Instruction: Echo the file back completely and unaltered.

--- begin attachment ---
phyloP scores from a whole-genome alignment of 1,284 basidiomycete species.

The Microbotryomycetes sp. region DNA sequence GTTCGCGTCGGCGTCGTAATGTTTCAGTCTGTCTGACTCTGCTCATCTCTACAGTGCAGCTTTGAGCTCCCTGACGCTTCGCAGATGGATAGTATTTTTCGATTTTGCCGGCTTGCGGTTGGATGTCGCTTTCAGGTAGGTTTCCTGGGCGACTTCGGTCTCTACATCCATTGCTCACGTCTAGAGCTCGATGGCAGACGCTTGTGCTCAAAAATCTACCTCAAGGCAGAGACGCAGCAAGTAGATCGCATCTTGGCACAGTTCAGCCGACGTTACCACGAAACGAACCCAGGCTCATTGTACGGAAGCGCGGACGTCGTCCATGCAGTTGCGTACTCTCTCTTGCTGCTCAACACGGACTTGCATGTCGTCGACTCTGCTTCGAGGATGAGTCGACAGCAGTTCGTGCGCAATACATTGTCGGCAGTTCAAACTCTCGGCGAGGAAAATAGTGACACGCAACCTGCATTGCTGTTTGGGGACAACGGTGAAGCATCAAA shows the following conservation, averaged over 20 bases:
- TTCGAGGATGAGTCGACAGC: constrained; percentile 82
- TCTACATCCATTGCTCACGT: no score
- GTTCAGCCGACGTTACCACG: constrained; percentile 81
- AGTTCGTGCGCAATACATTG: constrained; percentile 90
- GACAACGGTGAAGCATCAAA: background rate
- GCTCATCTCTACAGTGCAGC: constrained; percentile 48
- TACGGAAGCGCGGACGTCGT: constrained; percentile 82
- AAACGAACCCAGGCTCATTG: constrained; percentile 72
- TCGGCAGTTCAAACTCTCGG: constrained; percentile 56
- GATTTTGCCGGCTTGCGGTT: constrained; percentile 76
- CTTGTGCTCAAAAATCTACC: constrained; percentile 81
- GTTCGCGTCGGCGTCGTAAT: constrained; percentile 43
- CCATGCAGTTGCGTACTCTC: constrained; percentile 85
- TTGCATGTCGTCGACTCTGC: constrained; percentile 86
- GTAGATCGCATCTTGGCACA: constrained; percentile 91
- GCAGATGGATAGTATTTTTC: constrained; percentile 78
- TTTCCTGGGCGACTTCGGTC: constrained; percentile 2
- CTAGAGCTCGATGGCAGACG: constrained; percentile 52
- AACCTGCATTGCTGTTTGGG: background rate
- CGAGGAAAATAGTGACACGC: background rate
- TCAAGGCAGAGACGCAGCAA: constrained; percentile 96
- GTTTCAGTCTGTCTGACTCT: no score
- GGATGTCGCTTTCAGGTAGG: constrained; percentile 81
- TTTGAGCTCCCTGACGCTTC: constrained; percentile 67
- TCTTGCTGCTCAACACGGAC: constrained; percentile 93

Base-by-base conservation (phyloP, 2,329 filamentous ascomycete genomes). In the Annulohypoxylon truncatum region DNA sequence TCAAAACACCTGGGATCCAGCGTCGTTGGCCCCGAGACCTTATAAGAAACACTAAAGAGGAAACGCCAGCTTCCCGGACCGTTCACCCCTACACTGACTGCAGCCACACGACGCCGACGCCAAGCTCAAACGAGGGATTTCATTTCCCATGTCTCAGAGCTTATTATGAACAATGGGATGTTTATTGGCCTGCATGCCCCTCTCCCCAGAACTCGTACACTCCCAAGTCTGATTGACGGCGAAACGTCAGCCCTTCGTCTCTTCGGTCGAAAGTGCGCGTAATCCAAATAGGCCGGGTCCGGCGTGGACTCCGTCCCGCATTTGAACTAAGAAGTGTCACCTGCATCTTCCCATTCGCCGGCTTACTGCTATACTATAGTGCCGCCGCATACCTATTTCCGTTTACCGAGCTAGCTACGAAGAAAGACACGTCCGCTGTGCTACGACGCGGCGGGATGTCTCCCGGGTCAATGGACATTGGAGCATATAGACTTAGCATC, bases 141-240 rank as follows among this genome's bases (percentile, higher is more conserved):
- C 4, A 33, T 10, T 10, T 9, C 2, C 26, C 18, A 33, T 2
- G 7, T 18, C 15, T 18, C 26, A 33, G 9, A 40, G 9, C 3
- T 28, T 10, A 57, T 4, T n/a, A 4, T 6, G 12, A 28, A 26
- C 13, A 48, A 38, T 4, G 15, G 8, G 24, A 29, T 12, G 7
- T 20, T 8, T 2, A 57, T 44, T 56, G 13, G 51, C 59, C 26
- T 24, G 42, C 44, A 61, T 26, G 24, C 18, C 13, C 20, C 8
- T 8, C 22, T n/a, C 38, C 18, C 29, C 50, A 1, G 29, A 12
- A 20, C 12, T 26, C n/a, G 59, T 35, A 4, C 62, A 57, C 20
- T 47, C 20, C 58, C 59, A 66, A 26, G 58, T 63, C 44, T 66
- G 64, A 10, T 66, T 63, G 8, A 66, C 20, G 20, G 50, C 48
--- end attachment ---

phyloP scores from a whole-genome alignment of 1,284 basidiomycete species.

The Microbotryomycetes sp. region DNA sequence GTTCGCGTCGGCGTCGTAATGTTTCAGTCTGTCTGACTCTGCTCATCTCTACAGTGCAGCTTTGAGCTCCCTGACGCTTCGCAGATGGATAGTATTTTTCGATTTTGCCGGCTTGCGGTTGGATGTCGCTTTCAGGTAGGTTTCCTGGGCGACTTCGGTCTCTACATCCATTGCTCACGTCTAGAGCTCGATGGCAGACGCTTGTGCTCAAAAATCTACCTCAAGGCAGAGACGCAGCAAGTAGATCGCATCTTGGCACAGTTCAGCCGACGTTACCACGAAACGAACCCAGGCTCATTGTACGGAAGCGCGGACGTCGTCCATGCAGTTGCGTACTCTCTCTTGCTGCTCAACACGGACTTGCATGTCGTCGACTCTGCTTCGAGGATGAGTCGACAGCAGTTCGTGCGCAATACATTGTCGGCAGTTCAAACTCTCGGCGAGGAAAATAGTGACACGCAACCTGCATTGCTGTTTGGGGACAACGGTGAAGCATCAAA shows the following conservation, averaged over 20 bases:
- TTCGAGGATGAGTCGACAGC: constrained; percentile 82
- TCTACATCCATTGCTCACGT: no score
- GTTCAGCCGACGTTACCACG: constrained; percentile 81
- AGTTCGTGCGCAATACATTG: constrained; percentile 90
- GACAACGGTGAAGCATCAAA: background rate
- GCTCATCTCTACAGTGCAGC: constrained; percentile 48
- TACGGAAGCGCGGACGTCGT: constrained; percentile 82
- AAACGAACCCAGGCTCATTG: constrained; percentile 72
- TCGGCAGTTCAAACTCTCGG: constrained; percentile 56
- GATTTTGCCGGCTTGCGGTT: constrained; percentile 76
- CTTGTGCTCAAAAATCTACC: constrained; percentile 81
- GTTCGCGTCGGCGTCGTAAT: constrained; percentile 43
- CCATGCAGTTGCGTACTCTC: constrained; percentile 85
- TTGCATGTCGTCGACTCTGC: constrained; percentile 86
- GTAGATCGCATCTTGGCACA: constrained; percentile 91
- GCAGATGGATAGTATTTTTC: constrained; percentile 78
- TTTCCTGGGCGACTTCGGTC: constrained; percentile 2
- CTAGAGCTCGATGGCAGACG: constrained; percentile 52
- AACCTGCATTGCTGTTTGGG: background rate
- CGAGGAAAATAGTGACACGC: background rate
- TCAAGGCAGAGACGCAGCAA: constrained; percentile 96
- GTTTCAGTCTGTCTGACTCT: no score
- GGATGTCGCTTTCAGGTAGG: constrained; percentile 81
- TTTGAGCTCCCTGACGCTTC: constrained; percentile 67
- TCTTGCTGCTCAACACGGAC: constrained; percentile 93

Base-by-base conservation (phyloP, 2,329 filamentous ascomycete genomes). In the Annulohypoxylon truncatum region DNA sequence TCAAAACACCTGGGATCCAGCGTCGTTGGCCCCGAGACCTTATAAGAAACACTAAAGAGGAAACGCCAGCTTCCCGGACCGTTCACCCCTACACTGACTGCAGCCACACGACGCCGACGCCAAGCTCAAACGAGGGATTTCATTTCCCATGTCTCAGAGCTTATTATGAACAATGGGATGTTTATTGGCCTGCATGCCCCTCTCCCCAGAACTCGTACACTCCCAAGTCTGATTGACGGCGAAACGTCAGCCCTTCGTCTCTTCGGTCGAAAGTGCGCGTAATCCAAATAGGCCGGGTCCGGCGTGGACTCCGTCCCGCATTTGAACTAAGAAGTGTCACCTGCATCTTCCCATTCGCCGGCTTACTGCTATACTATAGTGCCGCCGCATACCTATTTCCGTTTACCGAGCTAGCTACGAAGAAAGACACGTCCGCTGTGCTACGACGCGGCGGGATGTCTCCCGGGTCAATGGACATTGGAGCATATAGACTTAGCATC, bases 141-240 rank as follows among this genome's bases (percentile, higher is more conserved):
- C 4, A 33, T 10, T 10, T 9, C 2, C 26, C 18, A 33, T 2
- G 7, T 18, C 15, T 18, C 26, A 33, G 9, A 40, G 9, C 3
- T 28, T 10, A 57, T 4, T n/a, A 4, T 6, G 12, A 28, A 26
- C 13, A 48, A 38, T 4, G 15, G 8, G 24, A 29, T 12, G 7
- T 20, T 8, T 2, A 57, T 44, T 56, G 13, G 51, C 59, C 26
- T 24, G 42, C 44, A 61, T 26, G 24, C 18, C 13, C 20, C 8
- T 8, C 22, T n/a, C 38, C 18, C 29, C 50, A 1, G 29, A 12
- A 20, C 12, T 26, C n/a, G 59, T 35, A 4, C 62, A 57, C 20
- T 47, C 20, C 58, C 59, A 66, A 26, G 58, T 63, C 44, T 66
- G 64, A 10, T 66, T 63, G 8, A 66, C 20, G 20, G 50, C 48